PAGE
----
provides incentives for building additional
capacity to generate electricity using innovative fossil-fueltechnologies and an advanced generation of 
nuclear reactor designs
that are intended to decrease costs andimprove safety.2 Among
the provisions of EPAct that specifically apply to newly built nuclearpower plants are funding for research and development; investment incentives, such asloan guarantees and insurance against regulatory delays; and production incentives,including a tax credit. Since the enactment of EPAct, about a dozen utilities haveannounced their intention to license about 30 nuclear plants.2. PLAN DOESN’T ENSURE PLANTS WILL BE BUILTDaks 07
(Martin C. Daks, NRG Seeks The Lead in Going Nuclear, Oct. 1, 2007,http://findarticles.com/p/articles/mi_qa5292/is_200710/ai_n21269535)Another federal benefit that Crane calls a "significant motivation" for NRG's decision to move ahead is a provisionthat lets the secretary of energy authorize
loan guarantees
for up to 80 percent of the cost of a nuclear plant."We believe this
will encourage banks to extend loans for projects
like the Texas generators," saysCrane, who adds that NRG expects to tap its own resources for about 20 percent-or $1.2 billion-of the estimatedcost, with banks and capital markets making up the difference. The 2005 Energy Act also provides tax breaks for operators of new nuclear plants based on the energy they produce, and requires the federal government to indemnifyoperators in the event of an accident.
While such provisions may add up to a sweet deal for newentrants into nuclear power, they don't guarantee that any proposed projects will actuallyget built
. For one thing,
there's plenty of opposition to nuclear power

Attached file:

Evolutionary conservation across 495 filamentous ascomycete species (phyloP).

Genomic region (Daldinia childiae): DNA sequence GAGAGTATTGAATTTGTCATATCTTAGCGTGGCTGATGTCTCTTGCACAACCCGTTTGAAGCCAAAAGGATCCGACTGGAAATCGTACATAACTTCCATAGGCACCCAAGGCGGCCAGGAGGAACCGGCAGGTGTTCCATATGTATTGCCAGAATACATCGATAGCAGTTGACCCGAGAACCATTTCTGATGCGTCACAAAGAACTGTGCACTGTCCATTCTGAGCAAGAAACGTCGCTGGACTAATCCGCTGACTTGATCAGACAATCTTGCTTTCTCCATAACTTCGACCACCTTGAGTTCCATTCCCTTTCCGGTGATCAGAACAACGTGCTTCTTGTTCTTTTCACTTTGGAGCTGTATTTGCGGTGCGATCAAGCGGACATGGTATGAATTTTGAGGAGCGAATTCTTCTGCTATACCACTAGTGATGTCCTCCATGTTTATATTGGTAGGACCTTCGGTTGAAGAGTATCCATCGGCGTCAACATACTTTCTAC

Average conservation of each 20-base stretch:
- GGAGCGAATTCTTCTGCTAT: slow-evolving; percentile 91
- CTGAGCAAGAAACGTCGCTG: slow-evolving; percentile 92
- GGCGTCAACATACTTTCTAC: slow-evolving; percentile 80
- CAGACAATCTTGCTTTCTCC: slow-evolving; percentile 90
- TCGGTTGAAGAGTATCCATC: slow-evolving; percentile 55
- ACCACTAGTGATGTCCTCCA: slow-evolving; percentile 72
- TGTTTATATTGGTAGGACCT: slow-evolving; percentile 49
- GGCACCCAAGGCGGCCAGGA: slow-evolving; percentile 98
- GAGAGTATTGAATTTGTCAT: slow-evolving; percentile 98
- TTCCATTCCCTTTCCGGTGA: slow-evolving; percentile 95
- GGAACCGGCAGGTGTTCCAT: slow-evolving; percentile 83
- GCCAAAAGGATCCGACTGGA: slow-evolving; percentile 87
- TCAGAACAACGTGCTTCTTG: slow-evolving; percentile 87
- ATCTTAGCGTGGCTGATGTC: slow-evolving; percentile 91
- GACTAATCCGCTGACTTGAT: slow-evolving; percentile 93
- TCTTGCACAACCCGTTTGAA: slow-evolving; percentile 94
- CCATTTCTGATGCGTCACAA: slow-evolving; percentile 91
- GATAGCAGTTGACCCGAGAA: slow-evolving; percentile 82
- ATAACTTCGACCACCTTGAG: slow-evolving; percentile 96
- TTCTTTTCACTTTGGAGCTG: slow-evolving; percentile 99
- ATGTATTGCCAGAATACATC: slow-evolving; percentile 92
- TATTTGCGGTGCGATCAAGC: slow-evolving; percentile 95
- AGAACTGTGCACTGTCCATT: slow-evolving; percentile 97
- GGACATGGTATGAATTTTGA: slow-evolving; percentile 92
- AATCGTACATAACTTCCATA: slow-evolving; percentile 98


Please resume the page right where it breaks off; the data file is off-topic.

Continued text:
from organizations likeCommon Cause that question the safety of such plants
and
note that
there is still no federal repository forfederal waste
.
3. SHORTAGES IN URANIUM PREVENT SOLVENCYHarding 07
(Jim Harding, a consultant from Olympia, Washington. He's worked on a whole series of energy andenvironmental issues, “Council on Foreign Relations Symposium: American Nuclear Energy in a GlobalizedEconomy, Session II: What Is the Investment Climate for Nuclear Energy?” Council on Foreign Relations, June 15,2007,http://www.cfr.org/publication/13717/council_on_foreign_relations_symposium.html
 
)On the
uranium
issue, this
is a very peculiar commodity
. Today, world consumption -- let me state itdifferently --
world production of uranium is about 60 percent of consumption
.
It doesn't happen inturkey, butter, milk or many other commodities. And the reason for that is that you need to procure uranium quite a long ways in advance, and beginning sort of in the mid- to late 1970s, people had ordered a lot of reactors in the U.S., Western Europe and Russia, secured long- termcontracts -- meaning seven to 10 years for uranium -- at a high price, and they cancelled the plan. So all that secondary supply came into themarket, depressing the price. It was followed by privatization of centrifuge -- of enrichment in the United States. We also bought lots of surplusenriched uranium from Russia. And most recently, we are blending down or diluting surplus weapons uranium into U.S. fuel.
So
we'rerunning the global nuclear industry on a secondary supply that pops pretty quick 
. And it'shad the unfortunate impact that existing contracts have fixed prices for uranium; the same is generally true on theenrichment side.
You need to procure the product about four years in advance of burning it.
We're at a price of $135 a pound, pretty much a historical peak.
Utilities for the most part run out of their existing supply by 2012, 2013
.
They've got to get back into this market. And it's hard to tell what the long- term pricewill be. This is not -- it's not a physical shortage of uranium, it's a shortage of milling capacity and also enrichment capacity. The enrichmentissue was somewhat complicated, because when you go to a higher uranium price, you want to decrease the tails assay at the enrichment plant.
3